This is Part 9 in a new series of guides about getting started with Windows 365. This series of guides will help you to learn all about Windows 365 in a clear and insightful way. This series is co-written by Niall & Paul, both of whom are Microsoft Enterprise Mobility MVP’s with broad experience in the area of modern management. At the time of writing, Paul is a 7 times Enterprise Mobility MVP based in the UK and Niall is a 13 times Enterprise Mobility MVP & a Windows and Devices for IT MVP based in Sweden.
In this series we aim to cover everything we learn about Windows 365 and share it with you to help you to deploy it safely and securely within your own organization. In Part 1 we introduced you to Windows 365, selecting the right edition with the level of management that you need, choosing the plan that suits your users needs at a cost you can afford, or modifying the configuration to make it more suited to your individual needs, purchasing licenses and saving money for your organization via the Windows Hybrid Benefit. In Part 2 you learned how to provision an Azure Ad joined Cloud PC and take a look at the different network options available when provisioning an Azure Ad joined Cloud PC. In Part 3 you learned about the steps needed to successfully provision a Hybrid Azure Ad Joined Cloud PC. In Part 4 you saw the many different ways you can connect to your Cloud PC from many device be it Android, Mac, Windows, Linux or iPhone and you learned that not all connection options have the same abilities. In Part 5 we covered the management capabilities of your Cloud PCs and explained the different options available depending on which version (Business versus Enterprise) that you purchase. In Part 6 we looked at the built in configurable backup technology in Windows 365 which is known as Point-in-time restore, which gives the admin (or user) the ability to restore Cloud PC’s to an earlier time before a problem such as a Ransomware incident occurred. In Part 7 we looked at the ability to use Windows Autopatch to patch your Cloud PC’s with ease and covered how to allow access to admins without licenses, enrolling into Windows Autopatch, the Readiness assessment tool, device registration and moving devices between deployment rings. Finally we looked at Windows Autopatch reports and the overall User Experience. In Part 8 we looked at the long awaited Windows 365 Boot feature and showed you how to configure and use it. In this part we’ll look at another new feature, which is finally in public preview, called Windows 365 switch.
Below you can find all parts in this series:
- Getting started with Windows 365 – Part 1. Introduction
- Getting started with Windows 365 – Part 2. Provisioning an Azure Ad Joined Cloud PC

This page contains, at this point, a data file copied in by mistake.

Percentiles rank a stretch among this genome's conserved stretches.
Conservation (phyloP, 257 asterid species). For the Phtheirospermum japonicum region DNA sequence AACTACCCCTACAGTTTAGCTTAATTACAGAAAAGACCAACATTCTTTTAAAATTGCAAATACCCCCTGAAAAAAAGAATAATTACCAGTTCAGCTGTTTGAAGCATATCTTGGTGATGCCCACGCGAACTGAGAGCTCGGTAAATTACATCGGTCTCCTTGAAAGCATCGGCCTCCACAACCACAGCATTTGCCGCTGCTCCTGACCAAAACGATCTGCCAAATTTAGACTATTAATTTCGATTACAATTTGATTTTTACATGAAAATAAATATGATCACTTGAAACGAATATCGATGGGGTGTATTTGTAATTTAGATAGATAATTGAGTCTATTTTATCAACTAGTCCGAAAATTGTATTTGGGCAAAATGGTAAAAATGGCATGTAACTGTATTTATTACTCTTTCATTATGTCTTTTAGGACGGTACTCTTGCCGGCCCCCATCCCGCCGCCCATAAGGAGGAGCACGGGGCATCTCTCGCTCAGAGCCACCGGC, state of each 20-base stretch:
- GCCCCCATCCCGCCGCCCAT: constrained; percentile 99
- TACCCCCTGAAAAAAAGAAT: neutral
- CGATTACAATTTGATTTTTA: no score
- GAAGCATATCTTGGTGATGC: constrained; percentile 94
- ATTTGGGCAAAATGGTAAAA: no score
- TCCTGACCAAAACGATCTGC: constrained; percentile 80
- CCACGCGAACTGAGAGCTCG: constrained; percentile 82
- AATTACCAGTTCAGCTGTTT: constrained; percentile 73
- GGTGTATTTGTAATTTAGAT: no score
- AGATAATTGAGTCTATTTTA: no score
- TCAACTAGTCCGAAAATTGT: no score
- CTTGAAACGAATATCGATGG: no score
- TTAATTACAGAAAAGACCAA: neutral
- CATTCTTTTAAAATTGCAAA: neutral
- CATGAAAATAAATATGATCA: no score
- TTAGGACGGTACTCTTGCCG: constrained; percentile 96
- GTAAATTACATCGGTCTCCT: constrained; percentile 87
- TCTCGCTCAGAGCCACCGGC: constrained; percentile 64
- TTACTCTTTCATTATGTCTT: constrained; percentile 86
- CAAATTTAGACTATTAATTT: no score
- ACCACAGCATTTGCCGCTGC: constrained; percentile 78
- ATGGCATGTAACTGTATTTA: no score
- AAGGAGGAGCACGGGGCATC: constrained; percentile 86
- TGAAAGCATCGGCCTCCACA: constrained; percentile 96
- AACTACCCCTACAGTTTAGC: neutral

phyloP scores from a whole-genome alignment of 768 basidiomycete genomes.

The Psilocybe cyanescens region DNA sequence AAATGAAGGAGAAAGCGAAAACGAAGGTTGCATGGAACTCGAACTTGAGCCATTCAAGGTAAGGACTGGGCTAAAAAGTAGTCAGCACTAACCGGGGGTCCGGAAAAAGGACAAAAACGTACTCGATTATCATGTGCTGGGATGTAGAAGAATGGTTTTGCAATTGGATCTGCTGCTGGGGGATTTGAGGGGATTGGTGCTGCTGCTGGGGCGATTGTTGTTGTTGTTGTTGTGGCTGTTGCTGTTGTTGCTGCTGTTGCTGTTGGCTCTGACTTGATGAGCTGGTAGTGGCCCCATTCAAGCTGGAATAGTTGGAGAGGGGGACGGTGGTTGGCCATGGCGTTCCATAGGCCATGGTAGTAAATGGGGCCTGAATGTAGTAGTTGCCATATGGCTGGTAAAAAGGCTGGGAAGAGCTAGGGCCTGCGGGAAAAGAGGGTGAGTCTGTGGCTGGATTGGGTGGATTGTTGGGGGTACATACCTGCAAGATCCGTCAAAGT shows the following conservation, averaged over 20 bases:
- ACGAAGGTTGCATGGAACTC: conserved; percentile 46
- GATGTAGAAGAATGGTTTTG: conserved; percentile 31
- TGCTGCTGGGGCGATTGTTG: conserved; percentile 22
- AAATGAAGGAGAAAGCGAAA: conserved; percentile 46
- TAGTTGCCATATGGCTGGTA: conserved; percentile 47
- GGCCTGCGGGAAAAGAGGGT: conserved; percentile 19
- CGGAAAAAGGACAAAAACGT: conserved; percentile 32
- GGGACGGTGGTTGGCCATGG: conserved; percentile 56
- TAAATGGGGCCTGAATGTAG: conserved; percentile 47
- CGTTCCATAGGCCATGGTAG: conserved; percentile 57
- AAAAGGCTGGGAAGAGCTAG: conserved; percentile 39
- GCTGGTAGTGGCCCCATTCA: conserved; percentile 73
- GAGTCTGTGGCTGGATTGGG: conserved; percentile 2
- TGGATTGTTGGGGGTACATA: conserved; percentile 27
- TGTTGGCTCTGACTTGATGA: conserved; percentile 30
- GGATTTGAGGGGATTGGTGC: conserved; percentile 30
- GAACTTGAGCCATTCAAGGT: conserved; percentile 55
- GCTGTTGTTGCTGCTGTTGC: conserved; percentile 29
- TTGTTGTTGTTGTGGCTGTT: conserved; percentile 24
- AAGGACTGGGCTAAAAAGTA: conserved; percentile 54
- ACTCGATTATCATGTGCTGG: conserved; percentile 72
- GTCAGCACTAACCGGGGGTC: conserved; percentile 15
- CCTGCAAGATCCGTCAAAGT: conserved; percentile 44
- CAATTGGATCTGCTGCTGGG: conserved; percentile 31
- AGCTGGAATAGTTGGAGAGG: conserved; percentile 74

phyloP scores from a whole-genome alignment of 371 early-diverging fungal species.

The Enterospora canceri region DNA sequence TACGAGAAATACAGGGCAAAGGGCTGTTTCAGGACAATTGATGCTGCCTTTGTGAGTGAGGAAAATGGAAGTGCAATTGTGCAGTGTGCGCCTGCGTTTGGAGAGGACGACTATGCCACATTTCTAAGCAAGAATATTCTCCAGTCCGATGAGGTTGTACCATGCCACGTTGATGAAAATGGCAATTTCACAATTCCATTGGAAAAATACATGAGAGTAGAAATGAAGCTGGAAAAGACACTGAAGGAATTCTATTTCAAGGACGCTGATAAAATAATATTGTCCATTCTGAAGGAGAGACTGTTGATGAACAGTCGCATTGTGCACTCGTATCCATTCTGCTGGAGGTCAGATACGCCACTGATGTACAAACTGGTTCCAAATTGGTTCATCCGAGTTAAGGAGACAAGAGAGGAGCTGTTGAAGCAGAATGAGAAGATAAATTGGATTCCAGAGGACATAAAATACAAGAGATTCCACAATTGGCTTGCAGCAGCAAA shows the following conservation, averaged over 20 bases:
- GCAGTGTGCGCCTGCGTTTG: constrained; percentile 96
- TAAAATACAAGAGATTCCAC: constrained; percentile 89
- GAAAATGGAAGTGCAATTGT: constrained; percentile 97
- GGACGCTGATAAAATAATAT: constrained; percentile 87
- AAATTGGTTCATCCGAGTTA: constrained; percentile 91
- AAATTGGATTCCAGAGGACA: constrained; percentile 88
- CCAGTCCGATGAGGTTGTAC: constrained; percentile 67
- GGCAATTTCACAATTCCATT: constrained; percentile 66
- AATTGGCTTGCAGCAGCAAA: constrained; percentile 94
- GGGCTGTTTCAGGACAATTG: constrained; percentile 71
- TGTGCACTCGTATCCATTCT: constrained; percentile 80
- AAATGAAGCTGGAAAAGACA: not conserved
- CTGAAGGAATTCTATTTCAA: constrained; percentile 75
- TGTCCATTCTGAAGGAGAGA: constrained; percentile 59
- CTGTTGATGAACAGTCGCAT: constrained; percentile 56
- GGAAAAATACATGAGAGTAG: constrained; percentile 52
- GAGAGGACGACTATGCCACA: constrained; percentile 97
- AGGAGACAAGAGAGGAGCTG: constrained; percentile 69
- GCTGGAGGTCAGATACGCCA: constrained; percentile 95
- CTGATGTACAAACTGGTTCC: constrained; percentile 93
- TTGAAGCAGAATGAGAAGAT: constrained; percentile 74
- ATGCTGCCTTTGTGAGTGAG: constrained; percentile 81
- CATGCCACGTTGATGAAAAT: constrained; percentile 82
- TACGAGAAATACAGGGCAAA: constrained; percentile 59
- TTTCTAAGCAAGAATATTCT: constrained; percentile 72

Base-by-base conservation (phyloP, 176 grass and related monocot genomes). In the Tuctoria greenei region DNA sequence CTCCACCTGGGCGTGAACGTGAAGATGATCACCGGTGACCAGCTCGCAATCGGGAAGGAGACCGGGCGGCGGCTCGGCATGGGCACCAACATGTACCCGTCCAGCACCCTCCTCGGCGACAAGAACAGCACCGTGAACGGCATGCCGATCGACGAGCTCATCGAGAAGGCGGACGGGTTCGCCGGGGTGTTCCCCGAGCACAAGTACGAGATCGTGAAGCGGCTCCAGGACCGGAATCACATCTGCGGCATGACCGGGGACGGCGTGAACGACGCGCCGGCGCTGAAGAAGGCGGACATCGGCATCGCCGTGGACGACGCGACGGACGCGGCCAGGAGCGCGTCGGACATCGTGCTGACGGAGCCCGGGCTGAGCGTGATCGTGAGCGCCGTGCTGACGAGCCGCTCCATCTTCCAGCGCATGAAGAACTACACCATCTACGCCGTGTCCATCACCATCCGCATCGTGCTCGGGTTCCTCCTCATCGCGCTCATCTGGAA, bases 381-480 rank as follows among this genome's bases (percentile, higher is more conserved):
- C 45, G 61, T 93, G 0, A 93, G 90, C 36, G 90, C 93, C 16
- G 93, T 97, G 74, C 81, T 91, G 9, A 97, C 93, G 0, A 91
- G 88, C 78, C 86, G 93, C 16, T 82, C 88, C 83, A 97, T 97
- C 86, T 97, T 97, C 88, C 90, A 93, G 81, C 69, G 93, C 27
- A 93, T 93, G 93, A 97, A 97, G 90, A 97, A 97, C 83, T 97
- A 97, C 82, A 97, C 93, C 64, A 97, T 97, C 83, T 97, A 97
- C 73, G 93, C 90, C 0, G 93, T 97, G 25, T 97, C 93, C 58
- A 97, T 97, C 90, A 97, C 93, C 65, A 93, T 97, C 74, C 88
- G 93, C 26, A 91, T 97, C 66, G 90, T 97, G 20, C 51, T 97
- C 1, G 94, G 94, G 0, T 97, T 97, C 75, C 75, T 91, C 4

- Getting started with Windows 365 – Part 3. Provisioning a Hybrid Azure Ad Joined Cloud PC
- Getting started with Windows 365 – Part 4. Connecting to your Cloud PC
- Getting started with Windows 365 – Part 5. Managing your Cloud PC
- Getting started with Windows 365 – Part 6. Point in time restore
- Getting started with Windows 365 – Part 7. Patching your Cloud PCs with Windows Autopatch
- Getting started with Windows 365 – Part 8. Windows 365 boot
- Getting started with Windows 365 – Part 9. Windows 365 switch <- you are here
- Getting started with Windows 365 – Part 10. Windows 365 offline
In this part we’ll cover the following:
- Introduction to Windows 365 switch
- Enabling Windows 365 switch
- Using Windows 365 switch
- Recommended reading
Introduction to Windows 365 Switch
Windows 365 switch was released to public preview August 8th, 2023. Windows 365 switch provides a new way of quickly flipping between a Local PC and your Cloud PC by simply clicking on the task view icon without the need to use https://windows365.microsoft.com or the Windows 365 app, this is great for bring-your-own device (BYOD) scenarios when you connect from your own Windows device to a secure company owned Cloud PC
Windows 365 switch has the following prerequisites, these may change when it becomes Globally Available later this year.
- Windows 11 (Enterprise or Professional) on the local and Cloud PC
- Enroll into the Windows Insider Program (beta or dev channel) – Windows 11 Build 22631.2129 (or higher) on both the local and Cloud PC
- Windows 365 Cloud PC license
Most likely these the second requirement will be dropped once Windows 11 23H2 ships (we are guessing here).
Enabling Windows 365 Switch
1. Join the Insider beta channel on your Cloud PC. You can do this manually or automated.